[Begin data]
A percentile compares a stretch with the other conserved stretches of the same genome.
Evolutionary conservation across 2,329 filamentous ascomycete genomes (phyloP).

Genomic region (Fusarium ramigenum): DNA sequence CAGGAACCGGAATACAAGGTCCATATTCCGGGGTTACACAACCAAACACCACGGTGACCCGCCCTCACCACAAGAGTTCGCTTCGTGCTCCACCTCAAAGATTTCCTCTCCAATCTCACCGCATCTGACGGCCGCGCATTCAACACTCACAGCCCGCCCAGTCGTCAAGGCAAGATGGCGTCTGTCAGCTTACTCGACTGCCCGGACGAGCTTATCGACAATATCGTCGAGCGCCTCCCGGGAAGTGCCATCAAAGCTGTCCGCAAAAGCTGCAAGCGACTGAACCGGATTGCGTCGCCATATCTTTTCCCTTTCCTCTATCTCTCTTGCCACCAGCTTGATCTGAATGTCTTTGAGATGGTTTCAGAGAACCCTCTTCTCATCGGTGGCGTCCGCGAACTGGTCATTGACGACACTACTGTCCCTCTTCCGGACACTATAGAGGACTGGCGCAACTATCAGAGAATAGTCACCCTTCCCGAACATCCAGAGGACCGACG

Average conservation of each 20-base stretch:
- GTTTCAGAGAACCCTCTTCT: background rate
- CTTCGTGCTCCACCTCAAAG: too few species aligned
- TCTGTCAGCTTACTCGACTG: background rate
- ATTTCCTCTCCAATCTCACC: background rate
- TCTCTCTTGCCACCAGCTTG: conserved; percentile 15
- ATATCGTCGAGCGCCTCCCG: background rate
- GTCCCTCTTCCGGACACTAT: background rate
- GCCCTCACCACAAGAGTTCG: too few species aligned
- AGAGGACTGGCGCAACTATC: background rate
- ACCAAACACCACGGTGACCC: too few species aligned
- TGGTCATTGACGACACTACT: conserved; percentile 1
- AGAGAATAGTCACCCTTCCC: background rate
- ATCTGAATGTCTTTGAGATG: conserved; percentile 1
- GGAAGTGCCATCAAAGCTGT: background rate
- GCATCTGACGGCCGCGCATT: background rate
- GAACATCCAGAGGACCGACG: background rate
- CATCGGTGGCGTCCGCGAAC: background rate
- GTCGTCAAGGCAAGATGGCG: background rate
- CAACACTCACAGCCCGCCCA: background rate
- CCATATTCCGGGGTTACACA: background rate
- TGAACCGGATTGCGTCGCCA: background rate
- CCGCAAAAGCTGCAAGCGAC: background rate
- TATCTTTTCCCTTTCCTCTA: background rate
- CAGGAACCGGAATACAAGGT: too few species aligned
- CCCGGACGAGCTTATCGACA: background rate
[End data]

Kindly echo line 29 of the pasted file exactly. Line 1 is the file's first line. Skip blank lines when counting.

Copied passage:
- CCCGGACGAGCTTATCGACA: background rate